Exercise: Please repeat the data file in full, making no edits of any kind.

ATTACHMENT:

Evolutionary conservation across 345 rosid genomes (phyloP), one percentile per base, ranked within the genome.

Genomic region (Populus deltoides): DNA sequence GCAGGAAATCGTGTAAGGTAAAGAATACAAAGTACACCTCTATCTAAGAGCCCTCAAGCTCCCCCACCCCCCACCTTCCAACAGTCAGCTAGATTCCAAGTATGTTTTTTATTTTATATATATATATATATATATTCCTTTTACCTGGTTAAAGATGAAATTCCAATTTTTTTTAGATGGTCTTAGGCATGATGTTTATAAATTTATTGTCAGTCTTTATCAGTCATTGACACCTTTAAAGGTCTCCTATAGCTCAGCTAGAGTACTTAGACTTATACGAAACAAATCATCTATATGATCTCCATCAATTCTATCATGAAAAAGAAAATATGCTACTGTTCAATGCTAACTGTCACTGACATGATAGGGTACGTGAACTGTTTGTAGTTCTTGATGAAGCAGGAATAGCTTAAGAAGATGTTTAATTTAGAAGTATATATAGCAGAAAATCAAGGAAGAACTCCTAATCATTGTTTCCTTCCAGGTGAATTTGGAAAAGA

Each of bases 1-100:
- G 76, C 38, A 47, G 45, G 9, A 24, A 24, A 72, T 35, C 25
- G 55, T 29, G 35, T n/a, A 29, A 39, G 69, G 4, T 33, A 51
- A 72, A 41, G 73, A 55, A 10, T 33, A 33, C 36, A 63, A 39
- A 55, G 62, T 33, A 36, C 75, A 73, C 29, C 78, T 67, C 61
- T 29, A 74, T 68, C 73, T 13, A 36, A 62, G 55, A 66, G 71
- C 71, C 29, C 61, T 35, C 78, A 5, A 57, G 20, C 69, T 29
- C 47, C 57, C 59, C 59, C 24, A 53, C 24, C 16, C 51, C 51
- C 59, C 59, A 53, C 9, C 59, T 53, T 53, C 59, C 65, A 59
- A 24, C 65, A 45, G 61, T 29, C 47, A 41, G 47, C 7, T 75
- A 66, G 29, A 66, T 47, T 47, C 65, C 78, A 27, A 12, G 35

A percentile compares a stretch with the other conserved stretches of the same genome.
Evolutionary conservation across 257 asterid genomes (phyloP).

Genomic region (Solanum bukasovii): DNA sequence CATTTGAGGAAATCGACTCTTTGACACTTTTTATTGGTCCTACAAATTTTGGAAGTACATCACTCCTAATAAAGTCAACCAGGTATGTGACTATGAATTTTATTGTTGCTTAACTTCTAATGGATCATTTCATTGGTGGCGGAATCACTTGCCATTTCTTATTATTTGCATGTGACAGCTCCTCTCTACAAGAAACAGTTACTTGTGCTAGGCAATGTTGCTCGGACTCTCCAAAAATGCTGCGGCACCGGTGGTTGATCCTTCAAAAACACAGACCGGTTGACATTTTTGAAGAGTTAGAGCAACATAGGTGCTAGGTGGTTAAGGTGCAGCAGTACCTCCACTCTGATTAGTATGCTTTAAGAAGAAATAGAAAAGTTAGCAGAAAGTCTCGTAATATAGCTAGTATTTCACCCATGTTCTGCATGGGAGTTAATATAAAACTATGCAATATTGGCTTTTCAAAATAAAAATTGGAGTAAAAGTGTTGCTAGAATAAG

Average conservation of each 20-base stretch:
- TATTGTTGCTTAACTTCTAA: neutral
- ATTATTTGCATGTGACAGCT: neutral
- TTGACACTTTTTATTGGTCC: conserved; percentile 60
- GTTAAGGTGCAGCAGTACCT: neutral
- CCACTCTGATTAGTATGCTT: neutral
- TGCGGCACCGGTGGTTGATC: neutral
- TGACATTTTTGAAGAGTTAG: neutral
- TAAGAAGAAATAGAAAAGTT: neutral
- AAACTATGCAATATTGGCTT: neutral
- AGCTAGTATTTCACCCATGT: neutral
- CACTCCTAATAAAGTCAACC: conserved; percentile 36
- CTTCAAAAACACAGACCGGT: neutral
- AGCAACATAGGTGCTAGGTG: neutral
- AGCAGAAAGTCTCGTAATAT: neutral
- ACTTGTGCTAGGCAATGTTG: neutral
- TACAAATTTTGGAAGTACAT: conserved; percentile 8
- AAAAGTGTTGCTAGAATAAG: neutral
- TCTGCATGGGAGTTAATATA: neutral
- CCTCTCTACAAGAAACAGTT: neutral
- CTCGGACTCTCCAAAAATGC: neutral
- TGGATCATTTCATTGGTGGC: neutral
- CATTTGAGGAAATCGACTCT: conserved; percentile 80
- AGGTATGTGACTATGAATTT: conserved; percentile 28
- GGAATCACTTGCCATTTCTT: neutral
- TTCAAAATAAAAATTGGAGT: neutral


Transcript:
Evolutionary conservation across 345 rosid genomes (phyloP), one percentile per base, ranked within the genome.

Genomic region (Populus deltoides): DNA sequence GCAGGAAATCGTGTAAGGTAAAGAATACAAAGTACACCTCTATCTAAGAGCCCTCAAGCTCCCCCACCCCCCACCTTCCAACAGTCAGCTAGATTCCAAGTATGTTTTTTATTTTATATATATATATATATATATTCCTTTTACCTGGTTAAAGATGAAATTCCAATTTTTTTTAGATGGTCTTAGGCATGATGTTTATAAATTTATTGTCAGTCTTTATCAGTCATTGACACCTTTAAAGGTCTCCTATAGCTCAGCTAGAGTACTTAGACTTATACGAAACAAATCATCTATATGATCTCCATCAATTCTATCATGAAAAAGAAAATATGCTACTGTTCAATGCTAACTGTCACTGACATGATAGGGTACGTGAACTGTTTGTAGTTCTTGATGAAGCAGGAATAGCTTAAGAAGATGTTTAATTTAGAAGTATATATAGCAGAAAATCAAGGAAGAACTCCTAATCATTGTTTCCTTCCAGGTGAATTTGGAAAAGA

Each of bases 1-100:
- G 76, C 38, A 47, G 45, G 9, A 24, A 24, A 72, T 35, C 25
- G 55, T 29, G 35, T n/a, A 29, A 39, G 69, G 4, T 33, A 51
- A 72, A 41, G 73, A 55, A 10, T 33, A 33, C 36, A 63, A 39
- A 55, G 62, T 33, A 36, C 75, A 73, C 29, C 78, T 67, C 61
- T 29, A 74, T 68, C 73, T 13, A 36, A 62, G 55, A 66, G 71
- C 71, C 29, C 61, T 35, C 78, A 5, A 57, G 20, C 69, T 29
- C 47, C 57, C 59, C 59, C 24, A 53, C 24, C 16, C 51, C 51
- C 59, C 59, A 53, C 9, C 59, T 53, T 53, C 59, C 65, A 59
- A 24, C 65, A 45, G 61, T 29, C 47, A 41, G 47, C 7, T 75
- A 66, G 29, A 66, T 47, T 47, C 65, C 78, A 27, A 12, G 35

A percentile compares a stretch with the other conserved stretches of the same genome.
Evolutionary conservation across 257 asterid genomes (phyloP).

Genomic region (Solanum bukasovii): DNA sequence CATTTGAGGAAATCGACTCTTTGACACTTTTTATTGGTCCTACAAATTTTGGAAGTACATCACTCCTAATAAAGTCAACCAGGTATGTGACTATGAATTTTATTGTTGCTTAACTTCTAATGGATCATTTCATTGGTGGCGGAATCACTTGCCATTTCTTATTATTTGCATGTGACAGCTCCTCTCTACAAGAAACAGTTACTTGTGCTAGGCAATGTTGCTCGGACTCTCCAAAAATGCTGCGGCACCGGTGGTTGATCCTTCAAAAACACAGACCGGTTGACATTTTTGAAGAGTTAGAGCAACATAGGTGCTAGGTGGTTAAGGTGCAGCAGTACCTCCACTCTGATTAGTATGCTTTAAGAAGAAATAGAAAAGTTAGCAGAAAGTCTCGTAATATAGCTAGTATTTCACCCATGTTCTGCATGGGAGTTAATATAAAACTATGCAATATTGGCTTTTCAAAATAAAAATTGGAGTAAAAGTGTTGCTAGAATAAG

Average conservation of each 20-base stretch:
- TATTGTTGCTTAACTTCTAA: neutral
- ATTATTTGCATGTGACAGCT: neutral
- TTGACACTTTTTATTGGTCC: conserved; percentile 60
- GTTAAGGTGCAGCAGTACCT: neutral
- CCACTCTGATTAGTATGCTT: neutral
- TGCGGCACCGGTGGTTGATC: neutral
- TGACATTTTTGAAGAGTTAG: neutral
- TAAGAAGAAATAGAAAAGTT: neutral
- AAACTATGCAATATTGGCTT: neutral
- AGCTAGTATTTCACCCATGT: neutral
- CACTCCTAATAAAGTCAACC: conserved; percentile 36
- CTTCAAAAACACAGACCGGT: neutral
- AGCAACATAGGTGCTAGGTG: neutral
- AGCAGAAAGTCTCGTAATAT: neutral
- ACTTGTGCTAGGCAATGTTG: neutral
- TACAAATTTTGGAAGTACAT: conserved; percentile 8
- AAAAGTGTTGCTAGAATAAG: neutral
- TCTGCATGGGAGTTAATATA: neutral
- CCTCTCTACAAGAAACAGTT: neutral
- CTCGGACTCTCCAAAAATGC: neutral
- TGGATCATTTCATTGGTGGC: neutral
- CATTTGAGGAAATCGACTCT: conserved; percentile 80
- AGGTATGTGACTATGAATTT: conserved; percentile 28
- GGAATCACTTGCCATTTCTT: neutral
- TTCAAAATAAAAATTGGAGT: neutral